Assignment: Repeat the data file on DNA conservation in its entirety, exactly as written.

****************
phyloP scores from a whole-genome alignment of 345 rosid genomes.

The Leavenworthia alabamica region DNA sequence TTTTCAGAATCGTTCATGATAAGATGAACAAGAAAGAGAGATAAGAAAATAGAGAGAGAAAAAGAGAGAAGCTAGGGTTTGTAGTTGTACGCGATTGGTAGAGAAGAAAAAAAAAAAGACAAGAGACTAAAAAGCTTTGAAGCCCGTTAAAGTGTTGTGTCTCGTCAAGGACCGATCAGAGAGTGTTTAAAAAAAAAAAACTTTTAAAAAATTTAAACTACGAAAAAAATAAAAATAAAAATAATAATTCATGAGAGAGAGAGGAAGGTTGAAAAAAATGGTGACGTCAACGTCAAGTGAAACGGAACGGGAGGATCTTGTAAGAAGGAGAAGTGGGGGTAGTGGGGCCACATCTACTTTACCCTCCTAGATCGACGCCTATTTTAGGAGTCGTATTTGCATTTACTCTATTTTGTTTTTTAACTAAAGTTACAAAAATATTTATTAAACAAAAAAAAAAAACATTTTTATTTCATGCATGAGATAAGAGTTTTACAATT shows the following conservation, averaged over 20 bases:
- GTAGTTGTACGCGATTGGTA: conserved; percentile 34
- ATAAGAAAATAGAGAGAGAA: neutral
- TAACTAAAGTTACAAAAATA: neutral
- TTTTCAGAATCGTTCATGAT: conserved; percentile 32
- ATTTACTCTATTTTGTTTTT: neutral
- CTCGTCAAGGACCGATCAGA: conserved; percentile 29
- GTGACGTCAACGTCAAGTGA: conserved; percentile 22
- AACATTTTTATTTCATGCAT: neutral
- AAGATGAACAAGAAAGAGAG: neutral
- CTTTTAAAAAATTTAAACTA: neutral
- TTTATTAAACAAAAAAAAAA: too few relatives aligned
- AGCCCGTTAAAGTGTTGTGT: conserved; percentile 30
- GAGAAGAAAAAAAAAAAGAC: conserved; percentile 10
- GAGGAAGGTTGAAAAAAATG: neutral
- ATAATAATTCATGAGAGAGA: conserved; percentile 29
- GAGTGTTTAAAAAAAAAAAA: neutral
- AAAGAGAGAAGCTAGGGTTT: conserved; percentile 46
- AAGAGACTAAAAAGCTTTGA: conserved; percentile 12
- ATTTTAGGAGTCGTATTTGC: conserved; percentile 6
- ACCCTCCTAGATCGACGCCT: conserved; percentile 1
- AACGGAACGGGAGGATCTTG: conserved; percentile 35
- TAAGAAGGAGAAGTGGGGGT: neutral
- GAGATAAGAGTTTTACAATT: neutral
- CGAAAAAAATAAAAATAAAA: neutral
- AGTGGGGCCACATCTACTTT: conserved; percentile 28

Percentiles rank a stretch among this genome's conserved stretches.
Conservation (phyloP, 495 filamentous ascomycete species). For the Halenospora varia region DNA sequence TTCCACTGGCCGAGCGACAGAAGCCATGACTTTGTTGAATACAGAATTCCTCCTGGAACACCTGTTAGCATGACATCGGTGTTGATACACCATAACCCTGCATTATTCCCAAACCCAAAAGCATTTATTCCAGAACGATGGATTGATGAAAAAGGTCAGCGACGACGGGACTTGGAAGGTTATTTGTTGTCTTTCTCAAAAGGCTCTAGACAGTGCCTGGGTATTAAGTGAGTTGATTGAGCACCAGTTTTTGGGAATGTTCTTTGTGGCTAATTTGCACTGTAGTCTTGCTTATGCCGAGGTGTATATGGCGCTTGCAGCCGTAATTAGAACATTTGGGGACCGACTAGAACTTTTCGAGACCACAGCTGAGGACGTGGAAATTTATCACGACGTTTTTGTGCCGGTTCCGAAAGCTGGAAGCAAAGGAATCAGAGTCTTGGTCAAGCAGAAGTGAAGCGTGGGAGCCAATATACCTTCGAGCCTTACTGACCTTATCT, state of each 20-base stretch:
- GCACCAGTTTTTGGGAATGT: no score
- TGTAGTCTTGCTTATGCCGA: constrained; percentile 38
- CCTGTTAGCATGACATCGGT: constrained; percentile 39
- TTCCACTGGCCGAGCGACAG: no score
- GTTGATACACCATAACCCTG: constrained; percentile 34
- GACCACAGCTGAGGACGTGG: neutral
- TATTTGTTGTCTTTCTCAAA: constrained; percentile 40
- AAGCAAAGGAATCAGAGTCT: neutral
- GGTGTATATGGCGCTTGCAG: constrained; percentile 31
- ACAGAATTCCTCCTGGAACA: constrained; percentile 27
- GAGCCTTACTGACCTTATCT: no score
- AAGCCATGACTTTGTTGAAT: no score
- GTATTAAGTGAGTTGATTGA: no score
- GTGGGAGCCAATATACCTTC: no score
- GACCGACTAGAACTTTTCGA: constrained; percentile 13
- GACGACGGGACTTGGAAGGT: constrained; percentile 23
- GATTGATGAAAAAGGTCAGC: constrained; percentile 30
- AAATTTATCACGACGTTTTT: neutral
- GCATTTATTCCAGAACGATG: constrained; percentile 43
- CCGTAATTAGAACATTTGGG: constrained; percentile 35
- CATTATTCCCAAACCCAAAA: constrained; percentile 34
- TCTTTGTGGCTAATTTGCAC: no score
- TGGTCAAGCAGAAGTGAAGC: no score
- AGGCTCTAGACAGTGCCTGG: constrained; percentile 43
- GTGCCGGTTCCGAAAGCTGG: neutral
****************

phyloP scores from a whole-genome alignment of 345 rosid genomes.

The Leavenworthia alabamica region DNA sequence TTTTCAGAATCGTTCATGATAAGATGAACAAGAAAGAGAGATAAGAAAATAGAGAGAGAAAAAGAGAGAAGCTAGGGTTTGTAGTTGTACGCGATTGGTAGAGAAGAAAAAAAAAAAGACAAGAGACTAAAAAGCTTTGAAGCCCGTTAAAGTGTTGTGTCTCGTCAAGGACCGATCAGAGAGTGTTTAAAAAAAAAAAACTTTTAAAAAATTTAAACTACGAAAAAAATAAAAATAAAAATAATAATTCATGAGAGAGAGAGGAAGGTTGAAAAAAATGGTGACGTCAACGTCAAGTGAAACGGAACGGGAGGATCTTGTAAGAAGGAGAAGTGGGGGTAGTGGGGCCACATCTACTTTACCCTCCTAGATCGACGCCTATTTTAGGAGTCGTATTTGCATTTACTCTATTTTGTTTTTTAACTAAAGTTACAAAAATATTTATTAAACAAAAAAAAAAAACATTTTTATTTCATGCATGAGATAAGAGTTTTACAATT shows the following conservation, averaged over 20 bases:
- GTAGTTGTACGCGATTGGTA: conserved; percentile 34
- ATAAGAAAATAGAGAGAGAA: neutral
- TAACTAAAGTTACAAAAATA: neutral
- TTTTCAGAATCGTTCATGAT: conserved; percentile 32
- ATTTACTCTATTTTGTTTTT: neutral
- CTCGTCAAGGACCGATCAGA: conserved; percentile 29
- GTGACGTCAACGTCAAGTGA: conserved; percentile 22
- AACATTTTTATTTCATGCAT: neutral
- AAGATGAACAAGAAAGAGAG: neutral
- CTTTTAAAAAATTTAAACTA: neutral
- TTTATTAAACAAAAAAAAAA: too few relatives aligned
- AGCCCGTTAAAGTGTTGTGT: conserved; percentile 30
- GAGAAGAAAAAAAAAAAGAC: conserved; percentile 10
- GAGGAAGGTTGAAAAAAATG: neutral
- ATAATAATTCATGAGAGAGA: conserved; percentile 29
- GAGTGTTTAAAAAAAAAAAA: neutral
- AAAGAGAGAAGCTAGGGTTT: conserved; percentile 46
- AAGAGACTAAAAAGCTTTGA: conserved; percentile 12
- ATTTTAGGAGTCGTATTTGC: conserved; percentile 6
- ACCCTCCTAGATCGACGCCT: conserved; percentile 1
- AACGGAACGGGAGGATCTTG: conserved; percentile 35
- TAAGAAGGAGAAGTGGGGGT: neutral
- GAGATAAGAGTTTTACAATT: neutral
- CGAAAAAAATAAAAATAAAA: neutral
- AGTGGGGCCACATCTACTTT: conserved; percentile 28

Percentiles rank a stretch among this genome's conserved stretches.
Conservation (phyloP, 495 filamentous ascomycete species). For the Halenospora varia region DNA sequence TTCCACTGGCCGAGCGACAGAAGCCATGACTTTGTTGAATACAGAATTCCTCCTGGAACACCTGTTAGCATGACATCGGTGTTGATACACCATAACCCTGCATTATTCCCAAACCCAAAAGCATTTATTCCAGAACGATGGATTGATGAAAAAGGTCAGCGACGACGGGACTTGGAAGGTTATTTGTTGTCTTTCTCAAAAGGCTCTAGACAGTGCCTGGGTATTAAGTGAGTTGATTGAGCACCAGTTTTTGGGAATGTTCTTTGTGGCTAATTTGCACTGTAGTCTTGCTTATGCCGAGGTGTATATGGCGCTTGCAGCCGTAATTAGAACATTTGGGGACCGACTAGAACTTTTCGAGACCACAGCTGAGGACGTGGAAATTTATCACGACGTTTTTGTGCCGGTTCCGAAAGCTGGAAGCAAAGGAATCAGAGTCTTGGTCAAGCAGAAGTGAAGCGTGGGAGCCAATATACCTTCGAGCCTTACTGACCTTATCT, state of each 20-base stretch:
- GCACCAGTTTTTGGGAATGT: no score
- TGTAGTCTTGCTTATGCCGA: constrained; percentile 38
- CCTGTTAGCATGACATCGGT: constrained; percentile 39
- TTCCACTGGCCGAGCGACAG: no score
- GTTGATACACCATAACCCTG: constrained; percentile 34
- GACCACAGCTGAGGACGTGG: neutral
- TATTTGTTGTCTTTCTCAAA: constrained; percentile 40
- AAGCAAAGGAATCAGAGTCT: neutral
- GGTGTATATGGCGCTTGCAG: constrained; percentile 31
- ACAGAATTCCTCCTGGAACA: constrained; percentile 27
- GAGCCTTACTGACCTTATCT: no score
- AAGCCATGACTTTGTTGAAT: no score
- GTATTAAGTGAGTTGATTGA: no score
- GTGGGAGCCAATATACCTTC: no score
- GACCGACTAGAACTTTTCGA: constrained; percentile 13
- GACGACGGGACTTGGAAGGT: constrained; percentile 23
- GATTGATGAAAAAGGTCAGC: constrained; percentile 30
- AAATTTATCACGACGTTTTT: neutral
- GCATTTATTCCAGAACGATG: constrained; percentile 43
- CCGTAATTAGAACATTTGGG: constrained; percentile 35
- CATTATTCCCAAACCCAAAA: constrained; percentile 34
- TCTTTGTGGCTAATTTGCAC: no score
- TGGTCAAGCAGAAGTGAAGC: no score
- AGGCTCTAGACAGTGCCTGG: constrained; percentile 43
- GTGCCGGTTCCGAAAGCTGG: neutral